1 THE POWER OF FOREX OPTIONS TOPICS COVERED Option basics Call options Put Options Why trade options? Covered call Covered put Hedging your position using options How to repair a trading position
2 THE POWER OF FOREX OPTIONS Many traders think of stocks and index when they think of options; however the Forex market also allows the traders to benefit from these powerful strategies Options - Understanding the Basics An option is a contract between two parties, the buyer and the seller of the option. The buyer of the option has the right but not the obligation, to buy or sell a security at a set price (strike price) and time (expiry date of the option), from the option seller. The Options seller (writer) is obligated to sell the security should the buyer choose to exercise his right. Still confused? The concept of an option is present in our day to day life. Say, for example, that you discover a house that you'd love to purchase. Unfortunately, you won't have the cash to buy it for another three months. You talk to the owner and negotiate a deal that gives you an option to buy the house in six months for a price of 500,000. The owner agrees, but for this right, you pay a premium of 5,000. Now, consider two theoretical situations that might arise: Scenario 1 It's discovered that the house is actually the true birthplace of a celebrity! As a result, the market value of the house skyrockets to 2 million. Because the owner sold you the option, he is obligated to sell you the house for 500,000. In the end, you stand to make a profit of 1,495K ( 2 million - 500,000-5,000). Scenario 2 While touring the house, you discover that the house is close to a proposed dump site for waste products. Though you originally thought you had found the house of your dreams, you now consider it worthless. On the upside, because you bought an option, you are under no obligation to go through with the sale. Of course, you still lose the 5,000 price of the option. This example demonstrates two very important points. First, when you buy an option, you have a right but not an obligation to do exercise your option, IF it is in your favour. You can always let the expiration date go by, thereby the option becomes worthless. If this happens, you lose 100% of your investment, i.e. the premium paid to buy the option. Second, an option is merely a contract that deals with an underlying asset. For this reason, options are called derivatives, which mean an option derives its value from something else. In our example, the house is the underlying asset. Most of the time, the underlying asset is a share, or an Index, a commodity or a currency. Investors buy and sell options just like stocks. There are two basic types of options: The call option The put option The Call Option The call option is the right to buy the underlying security at a certain price on or before a certain date. Buying a call is similar to having a long position on a security. Buyers of the option expect the price of the security to go up before the expiry of the option. Example On Thursday 28 th September GBPUSD is trading at a spot price of and if you were very bullish on this currency pair, you could buy a call option. You are taking a very short term view of less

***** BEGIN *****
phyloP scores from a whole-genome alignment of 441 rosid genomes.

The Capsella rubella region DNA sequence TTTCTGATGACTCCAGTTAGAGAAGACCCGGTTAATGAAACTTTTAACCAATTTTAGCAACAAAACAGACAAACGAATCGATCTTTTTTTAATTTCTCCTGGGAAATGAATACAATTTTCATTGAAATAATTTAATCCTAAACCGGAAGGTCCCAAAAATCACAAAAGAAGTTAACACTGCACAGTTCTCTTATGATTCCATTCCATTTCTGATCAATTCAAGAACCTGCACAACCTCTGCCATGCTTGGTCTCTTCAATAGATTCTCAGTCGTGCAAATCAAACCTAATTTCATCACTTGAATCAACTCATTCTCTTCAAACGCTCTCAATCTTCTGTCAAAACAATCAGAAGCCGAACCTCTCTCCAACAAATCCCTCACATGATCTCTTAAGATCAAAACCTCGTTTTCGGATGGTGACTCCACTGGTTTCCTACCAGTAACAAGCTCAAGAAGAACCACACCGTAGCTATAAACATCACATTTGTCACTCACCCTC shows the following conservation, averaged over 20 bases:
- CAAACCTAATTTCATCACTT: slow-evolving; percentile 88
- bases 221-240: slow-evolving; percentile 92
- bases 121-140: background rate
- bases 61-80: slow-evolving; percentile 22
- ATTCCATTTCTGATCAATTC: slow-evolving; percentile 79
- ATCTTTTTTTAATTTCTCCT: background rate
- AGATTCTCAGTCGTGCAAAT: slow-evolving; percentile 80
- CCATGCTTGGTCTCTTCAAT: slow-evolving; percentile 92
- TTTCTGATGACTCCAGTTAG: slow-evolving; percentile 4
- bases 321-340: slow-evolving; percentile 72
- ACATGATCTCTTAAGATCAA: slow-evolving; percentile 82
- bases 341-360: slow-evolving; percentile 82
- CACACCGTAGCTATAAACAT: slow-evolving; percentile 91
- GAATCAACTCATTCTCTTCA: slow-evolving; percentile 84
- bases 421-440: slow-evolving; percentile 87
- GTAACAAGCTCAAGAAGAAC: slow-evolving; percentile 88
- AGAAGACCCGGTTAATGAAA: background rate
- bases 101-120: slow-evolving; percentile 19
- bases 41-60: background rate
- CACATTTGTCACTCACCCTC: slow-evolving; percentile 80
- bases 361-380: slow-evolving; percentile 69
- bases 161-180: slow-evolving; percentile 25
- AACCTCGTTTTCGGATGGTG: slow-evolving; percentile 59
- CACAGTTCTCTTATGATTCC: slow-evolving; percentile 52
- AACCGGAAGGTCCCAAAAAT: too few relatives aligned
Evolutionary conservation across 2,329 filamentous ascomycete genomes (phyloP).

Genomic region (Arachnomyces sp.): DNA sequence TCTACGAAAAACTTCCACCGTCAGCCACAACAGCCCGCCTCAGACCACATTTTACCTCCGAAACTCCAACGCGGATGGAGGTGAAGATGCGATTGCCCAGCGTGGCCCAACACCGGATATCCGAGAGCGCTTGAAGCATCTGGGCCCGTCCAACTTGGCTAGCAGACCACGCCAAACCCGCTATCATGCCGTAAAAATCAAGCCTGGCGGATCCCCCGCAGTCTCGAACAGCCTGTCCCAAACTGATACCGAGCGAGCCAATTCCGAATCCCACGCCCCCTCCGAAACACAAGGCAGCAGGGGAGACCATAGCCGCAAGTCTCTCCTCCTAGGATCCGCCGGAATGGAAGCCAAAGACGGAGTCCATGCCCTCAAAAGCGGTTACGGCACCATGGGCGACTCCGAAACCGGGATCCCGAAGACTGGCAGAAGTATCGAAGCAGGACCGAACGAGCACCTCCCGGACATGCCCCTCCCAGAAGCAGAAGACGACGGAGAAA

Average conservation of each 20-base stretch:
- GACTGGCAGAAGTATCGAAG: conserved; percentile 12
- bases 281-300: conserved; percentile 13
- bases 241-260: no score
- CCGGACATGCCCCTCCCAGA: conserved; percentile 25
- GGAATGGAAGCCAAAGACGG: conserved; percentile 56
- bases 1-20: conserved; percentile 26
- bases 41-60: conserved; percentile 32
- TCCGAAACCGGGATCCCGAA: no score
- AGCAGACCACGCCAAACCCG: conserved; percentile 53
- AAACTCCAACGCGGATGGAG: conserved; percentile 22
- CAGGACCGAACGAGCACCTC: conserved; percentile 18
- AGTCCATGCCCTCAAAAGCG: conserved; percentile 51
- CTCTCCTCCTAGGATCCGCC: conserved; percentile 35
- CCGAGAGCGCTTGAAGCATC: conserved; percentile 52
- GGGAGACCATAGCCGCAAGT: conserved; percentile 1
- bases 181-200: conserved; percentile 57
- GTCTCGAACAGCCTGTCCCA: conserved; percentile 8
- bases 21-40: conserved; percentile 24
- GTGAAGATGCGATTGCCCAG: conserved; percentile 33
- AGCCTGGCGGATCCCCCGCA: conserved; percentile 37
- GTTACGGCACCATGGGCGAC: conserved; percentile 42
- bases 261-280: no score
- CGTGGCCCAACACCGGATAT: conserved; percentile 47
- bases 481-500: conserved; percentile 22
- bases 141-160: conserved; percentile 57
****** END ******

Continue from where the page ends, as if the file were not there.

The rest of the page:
3 than 2 days. You decide to buy the option expiring the next day. Your trade would look something like this: Date: 28 th Sep Currency Pair GBPUSD Current Spot price $ Strike price: $ Option trade: Buy calls Premium: 25 pips Scenario 1 You were wrong and the price did not rise above your strike price. So in this case you would lose the 25 pips. This would be the maximum loss that you would sustain. On the other hand the seller of the option would keep the entire 25 pips as his profit. Scenario 2 You got it right and the price reached a maximum of the next day. This is 240 pips above the strike price. What are your options? You can trade the options at any time before expiry; you can choose to take partial profits as the currency moves in your favour. You can close the position as soon as your target is achieved or you choose to close the bet as the signal may have reversed, or you could run the option till expiry, in which case you will be able to close the option at the price it expired. Many traders simply trade the option for a profit without actually buying the currency contract.